What's a groundcover? Any plant that grows low, in practice. Climbers like ivy and pandorea can be grown as groundcovers, spreading out rather than up. Some groundcovers grow flat to the ground, some are almost knee-high; some stay neat and rounded, some spread sideways to form a web or a fan. They are often low maintenance workhorses that can give you an impressive finished result with little effort.
Groundcovers are fantastic plants for Australian gardens
- they keep valuable topsoil in place
- cool the roots of taller plants
- reduce water evaporation and runoff
- smother weeds
- bind banks and slopes together
- cover large areas fast
- create striking displays
- shelter small wildlife
How many plants do you need for your groundcover planting?
- Take a look at the width of a mature plant (you'll find this on every product page in the description).
- If you are patient, plant your plants this far apart from each other
- That's how far apart you need to space the plants.
- Plant in an offset pattern like the five-spots on a dice - fun fact, this is called a 'quincunx'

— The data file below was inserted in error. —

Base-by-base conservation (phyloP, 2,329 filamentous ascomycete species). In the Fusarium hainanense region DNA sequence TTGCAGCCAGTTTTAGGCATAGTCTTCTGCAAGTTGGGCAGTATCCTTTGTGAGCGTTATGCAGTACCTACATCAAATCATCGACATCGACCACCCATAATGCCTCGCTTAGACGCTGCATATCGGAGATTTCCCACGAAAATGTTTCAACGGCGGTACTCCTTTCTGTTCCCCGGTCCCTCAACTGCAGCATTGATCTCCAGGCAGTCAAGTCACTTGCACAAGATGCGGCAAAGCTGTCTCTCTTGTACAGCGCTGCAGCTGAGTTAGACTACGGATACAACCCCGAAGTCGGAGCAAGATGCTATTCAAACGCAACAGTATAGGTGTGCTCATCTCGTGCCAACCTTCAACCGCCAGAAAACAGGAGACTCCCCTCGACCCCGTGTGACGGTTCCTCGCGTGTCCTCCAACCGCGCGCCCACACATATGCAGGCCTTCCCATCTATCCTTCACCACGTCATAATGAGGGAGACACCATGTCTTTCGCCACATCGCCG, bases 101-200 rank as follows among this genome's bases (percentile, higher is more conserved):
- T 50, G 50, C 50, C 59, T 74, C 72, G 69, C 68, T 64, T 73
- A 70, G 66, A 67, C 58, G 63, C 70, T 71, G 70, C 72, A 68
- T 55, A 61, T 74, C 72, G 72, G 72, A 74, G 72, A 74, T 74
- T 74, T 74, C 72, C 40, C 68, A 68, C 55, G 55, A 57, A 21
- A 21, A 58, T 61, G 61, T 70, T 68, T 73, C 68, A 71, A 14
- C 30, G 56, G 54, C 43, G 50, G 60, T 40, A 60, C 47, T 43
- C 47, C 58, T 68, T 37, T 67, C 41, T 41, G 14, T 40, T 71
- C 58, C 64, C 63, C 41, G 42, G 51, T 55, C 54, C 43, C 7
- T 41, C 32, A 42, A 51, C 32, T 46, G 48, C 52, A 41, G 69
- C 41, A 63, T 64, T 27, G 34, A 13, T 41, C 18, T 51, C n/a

- For faster coverage, plant them half that distance apart, and they will knit together quicker.
- You might need to remove a few later down the line if the plants become too congested.
TIP 1 : ORDER SPARES It's always a good idea to order some extras in case one or two get nibbled by wildlife, or are planted in a poor patch of soil. That way you know you've got exactly the same plant as a replacement.
TIP 2 : PREP WELL Dig the soil over to loosen it; and enrich with compost (if you are planting non-native plants), so your plants get the best start in life.
TIP 3 : ALLOW FOR GROWTH Spreading groundcovers don't grow in perfect circles, so you might need to add in extras after the first planting has established, to close any gaps.
What sort of groundcover do you want?We've got all kinds of groundcover and carpeting plants for all sorts of places in your garden :
Ophiopogon - dwarf mondo
Chrysocephalum - yellow buttons
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